Breakfast has been touted as the most important meal of the day and Singapore has a wide variety of local breakfast options.
But sometimes, you just want something different. So whether you are an expat craving for a taste of home or a foodie hankering for a break from your usual breakfast, HungryGoWhere has done the job for you. We tracked down breakfast dishes available in Singapore from 11 different cusines, and threw in our favourite homegrown breakfast as added bonus.
Feast on an Indonesian bubur ayam one day, Spanish churros the next, or slurp up some Taiwanese mee sua and soya bean milk. Pick your favourite breakfast place now.
AMERICAN-STYLE PANCAKES | AMERICAN | Hot, fluffy pancakes are a popular breakfast choice in America and one that Singapore has embraced with open arms. Every new cafe worth their coffee beans are flipping out pancakes, one stack after another- some with the usual butter, jam and syrups, and some with more adventurous flavours and bizarre toppings. We like the hotcakes served at Cedele's all-day dining restaurants. Filling plates of sweet pancakes that come in three flavours — blueberry, apple cinnamon or caramelised banana ($13.90), these come with an option of sides; either bacon rashers or sausages. You can slather on butter and maple syrup before you tuck in. Other worthy options can be found at Strictly Pancakes, Hatched and Food for Though, take a look.
VEGEMITE ON TOAST | AUSTRALIAN | Toast slathered with vegemite (Australian food paste made from leftover brewers' yeast extract) will do for a typically Aussie morning meal, but why settle for just that. At The Plain cafe at Duxton, the all-day breakfast dishes have a decidedly Down Under spin. Opt for the Dean's breakfast - sourdough toast spread with vegemite and melted cheese and topped with a deliciously runny poached egg (half portion $7, full portion $13). Vegemite also features in the humpty dumpty and vegemite soldiers ($7.50), sourdough bread cut into toast sticks, slathered with butter and vegemite. Eat these by dipping into whole, soft-boiled eggs.
CANTONESE 'JOOK' OR CONGEE | CHINESE | Although Singapore is more used to calling this thick, rice-gruel dish 'porridge', congee is a popular breakfast dish in China and one that is readily available in Singapore. While the cooking style varies depending on which region of China you are in, the thick, white porridge where the grains of rice are barely discernable is the Cantonese style of cooking and commonly known as 'jook'. Available in almost every hawker centre and coffee shop, this go-to dish is comforting and easy to digest and a popular dish for upset tummies and for when you are feeling under-the-weather. Congee is a hard dish to get wrong, but for one that is consistently good go to 88 Zhou Pin at Toa Payoh West Market and Food Court. We like ours with shredded chicken and topped with peanut and spring onions ($2.50 at 88 Zhou Pin). We like that this bowl comes with a portion of youtiao (fried dough sticks), dunk in for a contrast in textures. They open at 7am so early risers take note. A more expensive option is at stand-alone restaurant Rice Roll and Porridge house at Killiney Road. Here the youtiao has to be ordered separately ($2) but you get a whole plate of chopped dough stick to go with your chicken congee ($4.50).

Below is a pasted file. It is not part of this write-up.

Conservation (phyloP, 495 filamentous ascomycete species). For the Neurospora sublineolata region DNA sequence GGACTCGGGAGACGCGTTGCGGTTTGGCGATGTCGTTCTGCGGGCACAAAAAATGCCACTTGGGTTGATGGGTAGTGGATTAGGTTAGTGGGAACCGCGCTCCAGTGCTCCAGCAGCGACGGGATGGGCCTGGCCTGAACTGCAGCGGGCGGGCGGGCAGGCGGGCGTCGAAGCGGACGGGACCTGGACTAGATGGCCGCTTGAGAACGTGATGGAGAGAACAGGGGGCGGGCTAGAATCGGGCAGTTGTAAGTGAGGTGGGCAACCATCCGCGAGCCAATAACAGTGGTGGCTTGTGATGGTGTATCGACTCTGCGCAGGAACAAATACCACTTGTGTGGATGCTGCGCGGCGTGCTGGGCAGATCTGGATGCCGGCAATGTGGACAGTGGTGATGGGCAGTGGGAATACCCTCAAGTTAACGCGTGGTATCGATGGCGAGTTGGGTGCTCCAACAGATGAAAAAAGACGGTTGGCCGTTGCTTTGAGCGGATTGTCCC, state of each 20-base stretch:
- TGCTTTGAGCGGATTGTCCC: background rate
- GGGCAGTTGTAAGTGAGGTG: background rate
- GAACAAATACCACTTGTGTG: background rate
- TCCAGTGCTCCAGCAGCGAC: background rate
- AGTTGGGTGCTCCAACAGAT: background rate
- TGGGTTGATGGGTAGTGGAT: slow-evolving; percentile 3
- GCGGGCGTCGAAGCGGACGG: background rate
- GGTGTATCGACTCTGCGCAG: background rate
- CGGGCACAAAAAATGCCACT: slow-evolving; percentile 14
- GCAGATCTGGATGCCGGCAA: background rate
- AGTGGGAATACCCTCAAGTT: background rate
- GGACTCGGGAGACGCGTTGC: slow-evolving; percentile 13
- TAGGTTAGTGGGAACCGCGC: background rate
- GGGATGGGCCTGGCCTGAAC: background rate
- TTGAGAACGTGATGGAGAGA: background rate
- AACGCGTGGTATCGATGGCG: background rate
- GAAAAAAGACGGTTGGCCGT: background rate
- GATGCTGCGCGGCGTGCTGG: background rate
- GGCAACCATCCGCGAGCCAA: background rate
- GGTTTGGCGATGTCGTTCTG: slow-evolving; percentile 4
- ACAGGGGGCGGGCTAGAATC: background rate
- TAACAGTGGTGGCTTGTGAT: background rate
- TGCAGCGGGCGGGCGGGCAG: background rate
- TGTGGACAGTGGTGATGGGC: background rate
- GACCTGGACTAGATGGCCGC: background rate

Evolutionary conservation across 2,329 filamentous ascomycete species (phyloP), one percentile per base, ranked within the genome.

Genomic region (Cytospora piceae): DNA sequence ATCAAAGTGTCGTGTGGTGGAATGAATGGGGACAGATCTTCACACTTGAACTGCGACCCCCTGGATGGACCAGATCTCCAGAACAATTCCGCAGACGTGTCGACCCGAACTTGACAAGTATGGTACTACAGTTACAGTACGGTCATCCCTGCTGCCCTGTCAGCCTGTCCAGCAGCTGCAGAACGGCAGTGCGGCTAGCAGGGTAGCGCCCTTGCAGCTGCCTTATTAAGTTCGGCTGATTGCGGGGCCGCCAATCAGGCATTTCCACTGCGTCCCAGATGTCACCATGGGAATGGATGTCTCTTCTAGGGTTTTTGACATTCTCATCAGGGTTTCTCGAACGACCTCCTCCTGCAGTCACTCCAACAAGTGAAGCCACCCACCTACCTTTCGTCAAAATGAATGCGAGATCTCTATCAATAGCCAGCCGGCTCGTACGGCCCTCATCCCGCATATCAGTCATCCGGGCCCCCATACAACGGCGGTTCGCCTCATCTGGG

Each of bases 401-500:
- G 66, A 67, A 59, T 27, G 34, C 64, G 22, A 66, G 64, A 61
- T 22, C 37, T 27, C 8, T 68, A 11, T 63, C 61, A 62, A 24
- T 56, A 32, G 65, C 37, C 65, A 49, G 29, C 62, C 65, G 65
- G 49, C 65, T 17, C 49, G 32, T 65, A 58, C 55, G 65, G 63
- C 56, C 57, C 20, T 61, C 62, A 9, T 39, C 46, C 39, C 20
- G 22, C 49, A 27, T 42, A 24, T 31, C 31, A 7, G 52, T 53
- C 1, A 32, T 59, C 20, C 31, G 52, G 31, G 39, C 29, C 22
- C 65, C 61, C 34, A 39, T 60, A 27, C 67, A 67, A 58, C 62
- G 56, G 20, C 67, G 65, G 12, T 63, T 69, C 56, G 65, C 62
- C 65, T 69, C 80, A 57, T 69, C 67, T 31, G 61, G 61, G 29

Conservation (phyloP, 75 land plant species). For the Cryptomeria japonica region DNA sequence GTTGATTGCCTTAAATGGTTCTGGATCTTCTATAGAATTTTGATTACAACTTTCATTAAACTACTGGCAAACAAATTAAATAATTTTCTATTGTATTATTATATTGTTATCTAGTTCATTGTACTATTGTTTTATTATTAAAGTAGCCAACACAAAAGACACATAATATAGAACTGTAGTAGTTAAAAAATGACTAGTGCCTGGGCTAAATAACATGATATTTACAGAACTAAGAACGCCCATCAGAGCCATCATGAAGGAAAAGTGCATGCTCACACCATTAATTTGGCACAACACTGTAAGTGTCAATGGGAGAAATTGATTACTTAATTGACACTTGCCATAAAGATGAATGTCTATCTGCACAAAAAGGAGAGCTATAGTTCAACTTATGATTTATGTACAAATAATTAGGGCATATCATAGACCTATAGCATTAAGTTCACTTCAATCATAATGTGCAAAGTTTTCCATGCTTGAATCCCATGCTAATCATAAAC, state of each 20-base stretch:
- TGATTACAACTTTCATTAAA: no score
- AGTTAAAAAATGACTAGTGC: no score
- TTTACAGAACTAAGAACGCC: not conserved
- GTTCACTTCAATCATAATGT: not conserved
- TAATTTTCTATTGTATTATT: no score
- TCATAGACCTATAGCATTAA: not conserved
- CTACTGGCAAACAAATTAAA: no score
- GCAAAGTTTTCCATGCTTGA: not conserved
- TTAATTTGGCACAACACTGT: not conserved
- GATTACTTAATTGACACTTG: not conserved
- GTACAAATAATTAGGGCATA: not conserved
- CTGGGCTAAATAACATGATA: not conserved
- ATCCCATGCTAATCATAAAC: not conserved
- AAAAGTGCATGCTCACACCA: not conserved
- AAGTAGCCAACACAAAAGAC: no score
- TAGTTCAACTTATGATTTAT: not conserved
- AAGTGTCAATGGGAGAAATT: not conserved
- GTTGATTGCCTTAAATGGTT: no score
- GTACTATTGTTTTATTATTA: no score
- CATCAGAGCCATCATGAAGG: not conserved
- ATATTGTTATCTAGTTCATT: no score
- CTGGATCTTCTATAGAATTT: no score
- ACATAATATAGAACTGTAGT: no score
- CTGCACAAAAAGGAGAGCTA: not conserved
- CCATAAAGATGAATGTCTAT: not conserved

FULL ENGLISH BREAKFAST | ENGLISH | The traditional English breakfast; the 'full works' or the 'fry up' is a hearty morning meal consisting of several elements and food groups. Traditionally English, but readily available in countries with UK-influenced cultures (such as our own). While this is served at most of Singapore's all-day-breakfast eateries, we were directed to the princely plate served at Sarnies on Telok Ayer Road by a few British expats who swear by the quality of ingredients used. The fry up ($24.90) consists of two eggs (fried or scrambled), an artisanal pork sausage, home made baked beans (full of chunky tomatoes and onions). two slices of buttered sourdough bread (they source this from a local bakery), grilled mushrooms and home cured crispy bacon. Generous helpings, quality products and homemade goodness make this a worthy start to any day. The English breakfast varies slightly from place to place, other additions may include sautéed potatoes, hash browns and grilled tomatoes. England-natives may be used to the addition of black pudding (pig's blood sausage) as part of their breakfats plates - we hear there are restrictions on importing this into Singapore, so you wont find it anywhere.
CROISSIANTS AND COFFEE | FRENCH | At the heart of a French breakfast is the bread, or viennoisserie. A croissant and coffee will do for a start-of-the-day meal in France, but if you are hungrier go for more varieries of rustic, country bread slathered with creamery French style butter and fruit preserves. At Cafe Gavroche's weekend-breakfast menu (which is served till 2pm on weekends), they attempt to re-create the Parisian cafe experience. From sipping a pot of French-brewed coffee ($9) to sidewalk tables facing a very quiet Tras street on the weekends. The breads are baked in-house and the flaky croissants (plain or chocolate-filled) both smell and taste of high quality butter - beurre d'insigny ($2.50). A few of those are enough to fill us up, but we also recommend you try the ultra simple dish of pain, beurre, confitures ($7). Two slices of fresh baked baguette served with butter and blood orange, strawberry and apricot jams. Baguettes are usually hard work, but this one yields at first bite. A crunchy exterior that gives way easily and is pleasant to chew. The butter and jams are of high quality. So simple, so excellent.